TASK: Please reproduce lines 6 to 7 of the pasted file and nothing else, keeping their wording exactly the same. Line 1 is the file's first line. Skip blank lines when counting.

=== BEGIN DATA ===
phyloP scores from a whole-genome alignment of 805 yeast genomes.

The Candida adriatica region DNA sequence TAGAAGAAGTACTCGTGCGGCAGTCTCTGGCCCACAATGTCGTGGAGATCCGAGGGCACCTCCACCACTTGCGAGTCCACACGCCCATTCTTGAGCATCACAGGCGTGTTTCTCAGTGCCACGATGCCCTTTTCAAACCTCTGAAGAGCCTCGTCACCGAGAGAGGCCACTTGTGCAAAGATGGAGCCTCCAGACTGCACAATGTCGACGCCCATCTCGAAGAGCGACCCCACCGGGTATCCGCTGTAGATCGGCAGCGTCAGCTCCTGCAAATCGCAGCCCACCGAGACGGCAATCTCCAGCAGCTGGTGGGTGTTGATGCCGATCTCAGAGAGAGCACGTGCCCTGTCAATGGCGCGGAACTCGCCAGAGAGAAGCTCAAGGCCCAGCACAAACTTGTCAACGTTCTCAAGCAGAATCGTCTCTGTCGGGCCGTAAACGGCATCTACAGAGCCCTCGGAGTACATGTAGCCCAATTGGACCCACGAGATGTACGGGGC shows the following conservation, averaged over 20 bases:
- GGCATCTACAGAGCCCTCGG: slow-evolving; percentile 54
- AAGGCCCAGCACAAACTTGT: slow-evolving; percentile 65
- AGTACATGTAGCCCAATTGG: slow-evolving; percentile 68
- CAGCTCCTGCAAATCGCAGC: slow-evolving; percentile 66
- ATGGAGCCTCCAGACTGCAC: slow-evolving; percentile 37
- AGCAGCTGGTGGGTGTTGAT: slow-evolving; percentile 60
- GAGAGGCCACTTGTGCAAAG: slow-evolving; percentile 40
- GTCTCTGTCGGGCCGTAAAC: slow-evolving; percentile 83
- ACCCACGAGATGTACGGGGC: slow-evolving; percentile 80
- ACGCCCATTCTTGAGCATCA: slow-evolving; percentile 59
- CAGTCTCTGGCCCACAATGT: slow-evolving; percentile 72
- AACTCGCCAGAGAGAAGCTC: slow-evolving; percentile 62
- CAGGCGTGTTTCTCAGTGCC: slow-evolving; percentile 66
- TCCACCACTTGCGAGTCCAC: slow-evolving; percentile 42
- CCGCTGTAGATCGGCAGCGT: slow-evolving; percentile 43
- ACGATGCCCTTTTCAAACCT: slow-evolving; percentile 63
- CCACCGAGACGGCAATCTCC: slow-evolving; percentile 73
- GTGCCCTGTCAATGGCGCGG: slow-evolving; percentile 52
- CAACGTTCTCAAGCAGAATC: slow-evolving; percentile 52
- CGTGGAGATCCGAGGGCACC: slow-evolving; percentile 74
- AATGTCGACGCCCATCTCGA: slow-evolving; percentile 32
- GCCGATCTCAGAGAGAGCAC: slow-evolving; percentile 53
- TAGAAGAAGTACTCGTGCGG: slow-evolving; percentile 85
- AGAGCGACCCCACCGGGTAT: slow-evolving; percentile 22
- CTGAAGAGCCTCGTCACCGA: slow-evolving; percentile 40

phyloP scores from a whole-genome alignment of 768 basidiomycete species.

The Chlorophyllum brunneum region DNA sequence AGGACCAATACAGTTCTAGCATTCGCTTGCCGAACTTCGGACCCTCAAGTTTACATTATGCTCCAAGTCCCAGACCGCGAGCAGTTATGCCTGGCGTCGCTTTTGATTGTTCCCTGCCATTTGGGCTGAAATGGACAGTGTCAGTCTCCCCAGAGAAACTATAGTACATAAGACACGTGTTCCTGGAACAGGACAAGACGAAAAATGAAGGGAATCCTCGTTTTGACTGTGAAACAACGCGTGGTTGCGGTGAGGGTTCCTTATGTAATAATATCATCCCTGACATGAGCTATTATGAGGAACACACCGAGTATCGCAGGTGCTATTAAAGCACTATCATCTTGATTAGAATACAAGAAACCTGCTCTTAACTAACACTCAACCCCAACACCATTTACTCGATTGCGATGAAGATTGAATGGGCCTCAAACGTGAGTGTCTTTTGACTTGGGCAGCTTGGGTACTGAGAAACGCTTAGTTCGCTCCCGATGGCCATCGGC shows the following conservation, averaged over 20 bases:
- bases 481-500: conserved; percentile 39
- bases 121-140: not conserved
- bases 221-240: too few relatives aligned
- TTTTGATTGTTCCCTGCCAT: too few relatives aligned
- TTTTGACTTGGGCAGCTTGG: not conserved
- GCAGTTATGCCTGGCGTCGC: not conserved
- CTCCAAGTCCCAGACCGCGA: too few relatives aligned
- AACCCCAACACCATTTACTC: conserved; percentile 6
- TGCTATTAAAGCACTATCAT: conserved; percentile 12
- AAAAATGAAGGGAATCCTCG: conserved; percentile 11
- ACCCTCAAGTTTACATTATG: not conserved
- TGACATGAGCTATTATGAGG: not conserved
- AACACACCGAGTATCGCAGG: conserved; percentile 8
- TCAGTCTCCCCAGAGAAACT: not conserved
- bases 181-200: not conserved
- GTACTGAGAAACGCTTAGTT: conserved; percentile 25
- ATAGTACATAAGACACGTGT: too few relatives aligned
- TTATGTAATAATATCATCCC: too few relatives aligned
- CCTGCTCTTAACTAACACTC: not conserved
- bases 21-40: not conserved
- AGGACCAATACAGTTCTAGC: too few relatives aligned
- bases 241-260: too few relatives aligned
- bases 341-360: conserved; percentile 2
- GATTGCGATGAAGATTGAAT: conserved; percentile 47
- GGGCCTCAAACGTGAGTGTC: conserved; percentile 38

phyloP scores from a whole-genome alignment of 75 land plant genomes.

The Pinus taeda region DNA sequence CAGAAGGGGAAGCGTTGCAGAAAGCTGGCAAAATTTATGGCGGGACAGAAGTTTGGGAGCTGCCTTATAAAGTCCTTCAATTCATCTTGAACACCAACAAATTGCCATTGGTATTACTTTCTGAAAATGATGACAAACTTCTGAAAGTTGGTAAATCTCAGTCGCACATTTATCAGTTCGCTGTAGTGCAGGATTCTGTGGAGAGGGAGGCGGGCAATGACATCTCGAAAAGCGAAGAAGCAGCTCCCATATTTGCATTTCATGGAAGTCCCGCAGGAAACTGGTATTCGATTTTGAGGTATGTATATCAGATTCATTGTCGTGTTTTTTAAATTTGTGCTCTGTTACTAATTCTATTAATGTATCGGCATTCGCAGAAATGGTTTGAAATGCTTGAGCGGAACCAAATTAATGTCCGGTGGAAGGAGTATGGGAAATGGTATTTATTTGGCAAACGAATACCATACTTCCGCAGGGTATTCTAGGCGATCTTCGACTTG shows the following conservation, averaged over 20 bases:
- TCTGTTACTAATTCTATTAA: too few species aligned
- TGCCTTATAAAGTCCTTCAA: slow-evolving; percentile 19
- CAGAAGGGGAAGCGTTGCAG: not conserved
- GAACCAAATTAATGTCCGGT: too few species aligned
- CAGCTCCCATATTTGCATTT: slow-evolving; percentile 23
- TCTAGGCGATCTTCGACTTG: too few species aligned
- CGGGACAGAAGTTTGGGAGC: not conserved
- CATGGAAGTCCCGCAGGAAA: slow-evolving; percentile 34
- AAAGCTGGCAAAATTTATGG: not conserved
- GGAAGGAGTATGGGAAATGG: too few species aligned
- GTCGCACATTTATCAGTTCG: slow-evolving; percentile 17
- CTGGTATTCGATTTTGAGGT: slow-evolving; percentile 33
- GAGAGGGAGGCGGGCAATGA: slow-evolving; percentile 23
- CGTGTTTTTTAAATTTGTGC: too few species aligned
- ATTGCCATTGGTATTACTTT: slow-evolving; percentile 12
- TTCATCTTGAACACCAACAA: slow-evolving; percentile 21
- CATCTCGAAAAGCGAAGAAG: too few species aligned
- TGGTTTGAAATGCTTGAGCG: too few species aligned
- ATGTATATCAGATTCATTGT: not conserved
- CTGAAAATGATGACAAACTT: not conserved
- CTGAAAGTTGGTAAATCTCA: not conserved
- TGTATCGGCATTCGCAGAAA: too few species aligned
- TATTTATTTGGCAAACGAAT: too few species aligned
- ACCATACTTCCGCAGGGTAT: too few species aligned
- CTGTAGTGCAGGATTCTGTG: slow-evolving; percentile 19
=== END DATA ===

- CAGCTCCTGCAAATCGCAGC: slow-evolving; percentile 66
- ATGGAGCCTCCAGACTGCAC: slow-evolving; percentile 37